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The "request" hook in WordPress is a crucial hook that is fired at the beginning of every HTTP request made to the website. It allows developers to intercept and modify the request before WordPress processes it further.

The "request" hook is often used to perform actions such as customizing the query parameters, manipulating the request headers, or even redirecting the user to a different page based on specific conditions. It provides developers with the flexibility to modify the request data and influence how WordPress handles it.

Here’s an example usage code for the "request" hook:

add_action( 'request', 'my_custom_request_handler' );

function my_custom_request_handler( $query_vars ) {
   // Modify the query parameters before WordPress processes it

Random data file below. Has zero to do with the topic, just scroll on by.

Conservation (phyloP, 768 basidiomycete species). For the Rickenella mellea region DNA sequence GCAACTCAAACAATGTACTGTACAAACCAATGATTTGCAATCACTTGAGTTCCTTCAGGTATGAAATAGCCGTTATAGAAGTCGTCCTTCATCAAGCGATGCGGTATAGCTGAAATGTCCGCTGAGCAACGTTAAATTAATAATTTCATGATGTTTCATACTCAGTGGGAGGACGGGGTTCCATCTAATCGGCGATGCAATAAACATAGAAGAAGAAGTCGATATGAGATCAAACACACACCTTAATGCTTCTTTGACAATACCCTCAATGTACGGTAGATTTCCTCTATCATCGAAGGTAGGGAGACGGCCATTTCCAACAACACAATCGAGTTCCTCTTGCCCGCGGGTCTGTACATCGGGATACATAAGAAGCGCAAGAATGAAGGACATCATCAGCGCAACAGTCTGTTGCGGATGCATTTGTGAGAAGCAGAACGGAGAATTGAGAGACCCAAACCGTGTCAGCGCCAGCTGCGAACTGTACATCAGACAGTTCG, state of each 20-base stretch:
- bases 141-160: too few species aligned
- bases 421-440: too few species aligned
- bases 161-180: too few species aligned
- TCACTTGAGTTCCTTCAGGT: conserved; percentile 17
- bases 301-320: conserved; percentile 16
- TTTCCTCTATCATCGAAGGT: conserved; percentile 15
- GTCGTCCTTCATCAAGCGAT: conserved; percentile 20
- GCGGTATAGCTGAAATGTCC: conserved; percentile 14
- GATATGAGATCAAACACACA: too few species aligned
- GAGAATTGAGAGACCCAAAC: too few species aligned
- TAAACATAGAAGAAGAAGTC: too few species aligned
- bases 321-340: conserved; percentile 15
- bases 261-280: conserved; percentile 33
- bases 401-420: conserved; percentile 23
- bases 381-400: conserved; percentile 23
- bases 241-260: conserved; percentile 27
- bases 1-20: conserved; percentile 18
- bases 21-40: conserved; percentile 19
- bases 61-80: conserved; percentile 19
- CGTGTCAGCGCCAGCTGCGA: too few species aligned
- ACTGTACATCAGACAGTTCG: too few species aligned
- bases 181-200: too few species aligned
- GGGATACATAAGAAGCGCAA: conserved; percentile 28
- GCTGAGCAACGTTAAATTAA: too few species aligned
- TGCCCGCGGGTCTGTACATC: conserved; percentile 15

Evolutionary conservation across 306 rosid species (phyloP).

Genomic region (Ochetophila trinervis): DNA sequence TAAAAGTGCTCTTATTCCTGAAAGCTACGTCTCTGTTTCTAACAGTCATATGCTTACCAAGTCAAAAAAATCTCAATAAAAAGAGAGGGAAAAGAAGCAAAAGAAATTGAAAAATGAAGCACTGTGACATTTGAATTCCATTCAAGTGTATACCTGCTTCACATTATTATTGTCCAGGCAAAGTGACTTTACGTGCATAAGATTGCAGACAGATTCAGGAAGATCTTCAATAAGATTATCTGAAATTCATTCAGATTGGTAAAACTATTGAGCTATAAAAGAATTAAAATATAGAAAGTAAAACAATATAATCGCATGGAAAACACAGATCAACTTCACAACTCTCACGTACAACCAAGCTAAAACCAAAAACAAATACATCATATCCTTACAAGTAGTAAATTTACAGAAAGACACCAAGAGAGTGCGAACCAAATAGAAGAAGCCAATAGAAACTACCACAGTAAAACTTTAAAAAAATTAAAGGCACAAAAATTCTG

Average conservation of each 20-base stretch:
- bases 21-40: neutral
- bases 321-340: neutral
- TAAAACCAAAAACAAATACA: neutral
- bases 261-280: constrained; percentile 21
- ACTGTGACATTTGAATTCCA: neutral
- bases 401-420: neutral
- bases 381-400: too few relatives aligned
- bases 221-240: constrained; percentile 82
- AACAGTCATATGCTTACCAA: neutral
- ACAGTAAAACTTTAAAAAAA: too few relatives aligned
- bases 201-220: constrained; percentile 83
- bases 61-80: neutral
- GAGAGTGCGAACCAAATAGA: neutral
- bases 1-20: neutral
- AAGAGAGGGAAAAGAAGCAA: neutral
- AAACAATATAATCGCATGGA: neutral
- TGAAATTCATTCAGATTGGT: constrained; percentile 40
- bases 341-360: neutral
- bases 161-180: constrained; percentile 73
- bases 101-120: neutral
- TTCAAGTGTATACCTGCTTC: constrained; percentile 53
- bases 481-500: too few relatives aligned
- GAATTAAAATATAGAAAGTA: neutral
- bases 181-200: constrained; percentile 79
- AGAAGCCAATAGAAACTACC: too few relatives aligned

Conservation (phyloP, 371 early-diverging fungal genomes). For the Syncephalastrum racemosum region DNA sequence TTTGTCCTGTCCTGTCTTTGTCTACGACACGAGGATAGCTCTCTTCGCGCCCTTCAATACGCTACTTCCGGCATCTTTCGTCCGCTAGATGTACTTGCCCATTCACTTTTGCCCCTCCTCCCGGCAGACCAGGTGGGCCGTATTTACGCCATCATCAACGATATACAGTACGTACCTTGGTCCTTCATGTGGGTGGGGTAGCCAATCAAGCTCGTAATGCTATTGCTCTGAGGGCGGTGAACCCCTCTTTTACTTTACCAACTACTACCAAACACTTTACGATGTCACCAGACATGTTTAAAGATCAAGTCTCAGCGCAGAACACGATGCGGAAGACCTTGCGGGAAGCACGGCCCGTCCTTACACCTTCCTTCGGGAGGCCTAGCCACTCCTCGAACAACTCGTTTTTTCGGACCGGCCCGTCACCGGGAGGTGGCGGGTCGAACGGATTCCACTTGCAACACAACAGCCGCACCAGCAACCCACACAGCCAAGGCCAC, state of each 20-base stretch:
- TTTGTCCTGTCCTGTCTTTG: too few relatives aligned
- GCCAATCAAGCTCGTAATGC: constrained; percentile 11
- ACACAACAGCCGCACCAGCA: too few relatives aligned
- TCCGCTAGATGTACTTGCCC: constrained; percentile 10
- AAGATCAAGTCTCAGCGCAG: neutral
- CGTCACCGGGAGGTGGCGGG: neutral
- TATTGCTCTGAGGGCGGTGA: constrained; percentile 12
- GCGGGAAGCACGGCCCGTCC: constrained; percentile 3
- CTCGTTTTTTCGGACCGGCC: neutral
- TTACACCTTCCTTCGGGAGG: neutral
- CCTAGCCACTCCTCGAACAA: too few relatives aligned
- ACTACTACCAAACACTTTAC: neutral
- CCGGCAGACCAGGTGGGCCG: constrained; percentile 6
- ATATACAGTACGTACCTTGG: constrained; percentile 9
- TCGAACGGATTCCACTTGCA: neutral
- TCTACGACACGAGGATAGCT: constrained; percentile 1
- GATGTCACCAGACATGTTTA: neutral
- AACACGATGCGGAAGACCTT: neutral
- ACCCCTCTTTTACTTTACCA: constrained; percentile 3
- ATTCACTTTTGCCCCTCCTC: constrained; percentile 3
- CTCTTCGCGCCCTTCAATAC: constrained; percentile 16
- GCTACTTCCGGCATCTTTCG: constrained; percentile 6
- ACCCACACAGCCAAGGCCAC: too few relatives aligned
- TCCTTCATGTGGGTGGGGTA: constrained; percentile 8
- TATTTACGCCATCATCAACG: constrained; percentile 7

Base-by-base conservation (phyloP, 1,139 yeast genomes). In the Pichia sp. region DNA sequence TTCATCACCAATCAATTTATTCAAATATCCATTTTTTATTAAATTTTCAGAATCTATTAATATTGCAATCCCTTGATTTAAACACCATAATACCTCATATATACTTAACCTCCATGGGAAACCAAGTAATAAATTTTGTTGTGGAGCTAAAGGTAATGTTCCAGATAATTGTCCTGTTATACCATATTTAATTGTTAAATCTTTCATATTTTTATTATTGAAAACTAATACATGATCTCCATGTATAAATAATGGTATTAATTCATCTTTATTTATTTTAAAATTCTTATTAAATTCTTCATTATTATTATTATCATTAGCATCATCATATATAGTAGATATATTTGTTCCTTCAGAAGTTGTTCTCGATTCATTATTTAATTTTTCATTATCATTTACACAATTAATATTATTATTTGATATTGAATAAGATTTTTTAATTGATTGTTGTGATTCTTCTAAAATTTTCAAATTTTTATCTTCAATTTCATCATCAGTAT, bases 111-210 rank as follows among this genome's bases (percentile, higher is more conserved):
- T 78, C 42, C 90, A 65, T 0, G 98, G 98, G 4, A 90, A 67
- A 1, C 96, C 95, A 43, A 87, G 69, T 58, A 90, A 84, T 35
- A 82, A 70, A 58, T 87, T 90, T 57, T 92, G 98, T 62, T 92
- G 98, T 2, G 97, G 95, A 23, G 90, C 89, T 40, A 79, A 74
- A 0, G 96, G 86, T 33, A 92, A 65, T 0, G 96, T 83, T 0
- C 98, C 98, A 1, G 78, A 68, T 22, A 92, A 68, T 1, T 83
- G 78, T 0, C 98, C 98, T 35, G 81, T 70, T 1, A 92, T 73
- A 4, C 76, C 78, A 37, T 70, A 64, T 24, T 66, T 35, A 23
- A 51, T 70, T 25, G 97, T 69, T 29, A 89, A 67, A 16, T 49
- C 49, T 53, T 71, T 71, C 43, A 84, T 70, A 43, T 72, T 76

$query_vars['post_type'] = 'my_custom_post_type';

   // Perform additional checks or manipulations
   if ( isset( $_GET['custom_param'] ) ) {
      // Do something based on the custom parameter

   return $query_vars;

In this example, we are hooking into the "request" action with the add_action() function and specifying our custom callback function my_custom_request_handler(). Inside the callback function, we can access and modify the query parameters by manipulating the $query_vars variable. In this case, we’re changing the post type to "my_custom_post_type". Additionally, we can perform additional checks on any custom parameters passed in the request and take appropriate actions based on them.

By using the "request" hook, developers have full control over the initial request made to WordPress and can customize it according to their specific needs.

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WordPress snippets using the request hook

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